Nevada Revised Statute 483.462 defines underage DUI as when a person under 21 years old drives with a blood alcohol content (BAC) of 0.02% to 0.08%. Following an underage DUI arrest, defendants who took a breath test will have their license suspended immediately. Meanwhile, drivers who took a blood test get to keep their license until their blood results come back as 0.02% or higher (which is typically weeks after the incident.)
The full text of the statute reads as follows:
NRS 483.462. 1. A peace officer who has received the result of a test given pursuant to NRS 484C.150 or 484C.160 which indicates that a person less than 21 years of age to whom the test was given had a concentration of alcohol of 0.02 or more but less than 0.08 in his or her blood or breath shall prepare a written certificate indicating whether the peace officer:
(a) Had reasonable grounds to believe that the person was driving under the influence of alcohol;
(b) Served an order of suspension on the person pursuant to subsection 2; and
(c) Issued the person a temporary license pursuant to subsection 2.
2. If a person less than 21 years of age to whom a test is given pursuant to NRS 484C.150 or 484C.160 is present when a peace officer receives the result of the test and the test indicates that the person has a concentration of alcohol of 0.02 or more but less than 0.08 in his or her blood or breath, the peace officer shall:
(a) Serve an order of suspension of the license, permit or privilege;
(b) Seize any license or permit of the person;
(c) Advise the person that the person has the right to:
(1) Administrative and judicial review of the suspension; and
(2) Have a temporary license;
(d) If the person requests a temporary license, issue the person a temporary license on a form approved by the Department which becomes effective 24 hours after the person receives the temporary license and expires 120 hours after it becomes effective; and
(e) Transmit to the Department:
(1) Any license or permit seized pursuant to paragraph (b); and
(2) The written certificate which the peace officer is required to prepare pursuant to subsection 1.
3. If a person less than 21 years of age to whom a test is given pursuant to NRS 484C.150 or 484C.160 is not present when a peace officer receives the result of the test and the test indicates that the person has a concentration of alcohol of 0.02 or more but less than 0.08 in his or her blood or breath, the peace officer shall transmit to the Department a copy of the result of the test and the written certificate which the peace officer is required to prepare pursuant to subsection 1.
4. The Department, upon receiving a copy of the result of the test and the written certificate transmitted by the peace officer pursuant to subsection 3, shall:
(a) Review the result of the test and the written certificate; and
(b) If the Department determines that it is appropriate, issue an order to suspend the license, permit or privilege to drive of the person by mailing the order to the person at the person’s last known address.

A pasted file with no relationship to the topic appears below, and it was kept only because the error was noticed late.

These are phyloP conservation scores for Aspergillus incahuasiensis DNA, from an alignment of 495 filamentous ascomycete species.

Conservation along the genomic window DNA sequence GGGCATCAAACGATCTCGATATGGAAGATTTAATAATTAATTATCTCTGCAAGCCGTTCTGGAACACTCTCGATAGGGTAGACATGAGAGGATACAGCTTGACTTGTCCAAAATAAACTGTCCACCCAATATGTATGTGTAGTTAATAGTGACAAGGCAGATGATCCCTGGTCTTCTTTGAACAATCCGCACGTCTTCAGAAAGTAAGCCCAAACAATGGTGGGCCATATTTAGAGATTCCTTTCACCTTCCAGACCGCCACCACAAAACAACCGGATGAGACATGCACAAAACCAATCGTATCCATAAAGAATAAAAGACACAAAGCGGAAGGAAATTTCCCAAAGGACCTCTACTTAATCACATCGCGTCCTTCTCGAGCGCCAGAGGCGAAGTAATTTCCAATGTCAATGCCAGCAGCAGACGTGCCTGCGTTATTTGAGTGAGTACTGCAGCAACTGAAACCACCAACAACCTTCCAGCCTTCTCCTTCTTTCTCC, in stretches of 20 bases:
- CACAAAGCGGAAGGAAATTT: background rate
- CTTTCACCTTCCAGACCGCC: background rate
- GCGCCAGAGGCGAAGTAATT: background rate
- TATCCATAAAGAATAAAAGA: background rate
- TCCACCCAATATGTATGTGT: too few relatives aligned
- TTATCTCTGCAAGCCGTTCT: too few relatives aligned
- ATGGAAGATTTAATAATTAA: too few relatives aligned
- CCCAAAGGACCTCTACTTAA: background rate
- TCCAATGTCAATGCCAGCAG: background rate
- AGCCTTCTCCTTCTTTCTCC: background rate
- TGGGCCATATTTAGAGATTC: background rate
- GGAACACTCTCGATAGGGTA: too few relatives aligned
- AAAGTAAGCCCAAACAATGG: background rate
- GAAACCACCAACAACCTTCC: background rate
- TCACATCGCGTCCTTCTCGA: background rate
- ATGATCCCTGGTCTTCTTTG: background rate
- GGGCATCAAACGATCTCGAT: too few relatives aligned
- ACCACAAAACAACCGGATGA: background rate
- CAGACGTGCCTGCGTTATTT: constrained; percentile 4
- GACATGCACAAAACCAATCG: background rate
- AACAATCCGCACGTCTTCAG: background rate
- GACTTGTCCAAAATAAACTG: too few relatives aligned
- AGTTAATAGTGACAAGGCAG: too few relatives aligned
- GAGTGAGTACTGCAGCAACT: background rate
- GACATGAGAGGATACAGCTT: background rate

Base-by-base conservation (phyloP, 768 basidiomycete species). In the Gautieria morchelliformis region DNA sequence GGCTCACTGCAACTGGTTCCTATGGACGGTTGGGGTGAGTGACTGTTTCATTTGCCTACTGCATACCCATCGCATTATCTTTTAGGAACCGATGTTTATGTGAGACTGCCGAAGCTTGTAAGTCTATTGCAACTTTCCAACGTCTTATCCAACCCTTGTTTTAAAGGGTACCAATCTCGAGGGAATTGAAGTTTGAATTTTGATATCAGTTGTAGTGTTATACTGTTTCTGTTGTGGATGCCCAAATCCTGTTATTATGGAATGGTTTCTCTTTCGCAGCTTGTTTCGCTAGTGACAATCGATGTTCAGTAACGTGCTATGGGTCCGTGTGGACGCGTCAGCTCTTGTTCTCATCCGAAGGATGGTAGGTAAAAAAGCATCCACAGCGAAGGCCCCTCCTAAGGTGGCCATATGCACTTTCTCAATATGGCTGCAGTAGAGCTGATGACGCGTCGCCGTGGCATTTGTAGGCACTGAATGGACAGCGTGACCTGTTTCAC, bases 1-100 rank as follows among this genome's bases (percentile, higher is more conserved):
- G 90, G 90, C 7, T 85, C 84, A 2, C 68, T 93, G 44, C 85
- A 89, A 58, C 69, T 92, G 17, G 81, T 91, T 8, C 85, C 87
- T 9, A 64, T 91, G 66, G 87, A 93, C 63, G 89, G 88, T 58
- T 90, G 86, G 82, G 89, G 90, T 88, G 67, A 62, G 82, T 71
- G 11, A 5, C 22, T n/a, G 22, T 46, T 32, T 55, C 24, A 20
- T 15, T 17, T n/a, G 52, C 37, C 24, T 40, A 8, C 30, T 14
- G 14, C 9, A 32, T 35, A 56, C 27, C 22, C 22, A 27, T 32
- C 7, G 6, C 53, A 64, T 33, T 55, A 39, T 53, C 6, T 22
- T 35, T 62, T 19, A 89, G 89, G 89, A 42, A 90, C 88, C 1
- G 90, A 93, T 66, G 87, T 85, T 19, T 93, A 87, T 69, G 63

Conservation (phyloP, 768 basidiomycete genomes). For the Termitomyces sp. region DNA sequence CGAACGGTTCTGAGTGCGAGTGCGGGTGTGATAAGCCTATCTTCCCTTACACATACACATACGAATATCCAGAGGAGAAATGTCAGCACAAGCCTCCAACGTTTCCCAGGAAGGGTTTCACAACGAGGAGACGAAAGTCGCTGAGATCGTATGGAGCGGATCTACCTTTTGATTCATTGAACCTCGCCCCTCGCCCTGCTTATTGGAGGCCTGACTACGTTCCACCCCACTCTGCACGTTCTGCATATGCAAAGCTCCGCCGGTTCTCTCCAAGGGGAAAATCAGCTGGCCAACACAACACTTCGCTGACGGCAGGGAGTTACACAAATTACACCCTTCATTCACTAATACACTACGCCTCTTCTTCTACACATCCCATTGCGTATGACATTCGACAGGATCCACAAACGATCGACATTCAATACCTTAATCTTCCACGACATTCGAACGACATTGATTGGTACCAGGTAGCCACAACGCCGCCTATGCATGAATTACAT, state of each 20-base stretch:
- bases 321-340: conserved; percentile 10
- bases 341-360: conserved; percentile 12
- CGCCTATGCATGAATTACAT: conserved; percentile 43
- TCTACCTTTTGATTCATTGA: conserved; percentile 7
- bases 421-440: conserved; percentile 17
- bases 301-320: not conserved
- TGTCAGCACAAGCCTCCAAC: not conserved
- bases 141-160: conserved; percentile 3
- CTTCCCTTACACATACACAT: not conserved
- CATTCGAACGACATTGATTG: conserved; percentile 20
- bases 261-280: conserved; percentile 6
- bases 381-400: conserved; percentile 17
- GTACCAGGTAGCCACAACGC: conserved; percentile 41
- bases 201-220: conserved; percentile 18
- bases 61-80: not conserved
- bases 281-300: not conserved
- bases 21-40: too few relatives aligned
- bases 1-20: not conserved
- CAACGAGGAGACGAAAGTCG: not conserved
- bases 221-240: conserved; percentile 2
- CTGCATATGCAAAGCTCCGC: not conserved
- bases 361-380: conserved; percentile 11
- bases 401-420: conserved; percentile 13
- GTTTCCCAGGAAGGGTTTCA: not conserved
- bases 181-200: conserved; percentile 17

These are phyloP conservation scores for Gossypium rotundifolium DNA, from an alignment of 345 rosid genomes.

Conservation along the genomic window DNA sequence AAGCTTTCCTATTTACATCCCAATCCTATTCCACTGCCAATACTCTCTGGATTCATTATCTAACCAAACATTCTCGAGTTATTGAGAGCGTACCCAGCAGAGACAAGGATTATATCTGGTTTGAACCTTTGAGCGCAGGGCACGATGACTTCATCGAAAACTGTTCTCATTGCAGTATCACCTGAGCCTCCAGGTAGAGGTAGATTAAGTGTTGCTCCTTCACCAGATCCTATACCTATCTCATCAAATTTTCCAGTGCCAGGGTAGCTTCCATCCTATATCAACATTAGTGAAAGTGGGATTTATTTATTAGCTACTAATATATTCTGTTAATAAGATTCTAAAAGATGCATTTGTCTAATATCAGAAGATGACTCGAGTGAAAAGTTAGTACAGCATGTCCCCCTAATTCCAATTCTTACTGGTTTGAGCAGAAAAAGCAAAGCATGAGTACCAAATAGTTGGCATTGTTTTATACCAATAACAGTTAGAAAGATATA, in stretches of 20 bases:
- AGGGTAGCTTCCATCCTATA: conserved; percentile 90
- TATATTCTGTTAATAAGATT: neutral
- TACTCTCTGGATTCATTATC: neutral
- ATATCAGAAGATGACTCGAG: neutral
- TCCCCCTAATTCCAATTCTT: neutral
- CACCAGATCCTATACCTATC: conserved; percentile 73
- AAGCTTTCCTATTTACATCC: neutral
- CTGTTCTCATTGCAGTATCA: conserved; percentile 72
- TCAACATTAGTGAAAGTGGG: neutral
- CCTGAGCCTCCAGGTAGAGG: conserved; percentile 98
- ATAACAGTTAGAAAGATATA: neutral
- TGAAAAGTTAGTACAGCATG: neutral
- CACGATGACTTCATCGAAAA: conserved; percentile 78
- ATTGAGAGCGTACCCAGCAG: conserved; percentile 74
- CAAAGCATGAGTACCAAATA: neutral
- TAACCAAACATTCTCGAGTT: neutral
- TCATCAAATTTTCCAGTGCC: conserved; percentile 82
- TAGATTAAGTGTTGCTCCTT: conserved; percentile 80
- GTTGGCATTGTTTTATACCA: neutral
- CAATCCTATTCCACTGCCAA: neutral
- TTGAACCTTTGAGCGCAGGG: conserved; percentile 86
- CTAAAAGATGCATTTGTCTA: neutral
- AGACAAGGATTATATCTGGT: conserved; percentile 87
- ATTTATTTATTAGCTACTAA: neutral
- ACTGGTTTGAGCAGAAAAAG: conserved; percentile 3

5. An order for suspension issued by the Department pursuant to subsection 4 must:
(a) Explain the grounds for the suspension;
(b) Indicate the period of the suspension;
(c) Require the person to transmit to the Department any license or permit held by the person; and
(d) Explain that the person has a right to administrative and judicial review of the suspension.
6. An order for suspension issued by the Department pursuant to subsection 4 is presumed to have been received by the person 5 days after the order is deposited, postage prepaid, in the United States mail by the Department. The date of mailing of the order may be shown by a certificate that is prepared by an officer or employee of the Department specifying the date of mailing.
Drunk driving suspects who are under 21 years old are given the choice of taking a breath test or a blood test following their arrest. NRS 483.462 outlines what police are supposed to do when the test comes back with a BAC of at least 0.02% but less than 0.08%.
If the defendant is present with the police officer when the BAC results come back (which typically happens with breath tests since results are instant), the police would immediately:
- seize the defendant’s driver’s license,
- serve an order of suspension, and
- advise the defendant that he/she can ask for a DMV hearing (to contest the suspension) and for a temporary license.1
But if the defendant is not present when the BAC results come back (which happens with blood tests since they take weeks to process), the police would then send the results to the Nevada DMV. The DMV would then mail the defendant an order of suspension with instructions on how to request a DMV hearing.2
If defendants request a DMV hearing, they can continue driving pending the outcome of their hearing. But even if they end up winning the DMV hearing, they would still face a license suspension if they lose the criminal case. And vice versa: Winning the criminal case but losing the DMV hearing would still trigger a license suspension.
Nevada has a zero tolerance policy for underage drivers. Whereas adults commit DUI if their BAC is 0.08% or higher, drivers under 21 commit DUI if their BAC is 0.02% or higher. It does not matter if the driver is unimpaired and feels sober: Since underage drinking is illegal, underage drinking and driving with a low BAC is treated like a regular DUI.3
- NRS 483.462 – Test indicating person less than 21 years of age has concentration of alcohol of 0.02 or more but less than 0.08 in blood or breath; duties of peace officer and Department; order for suspension of license.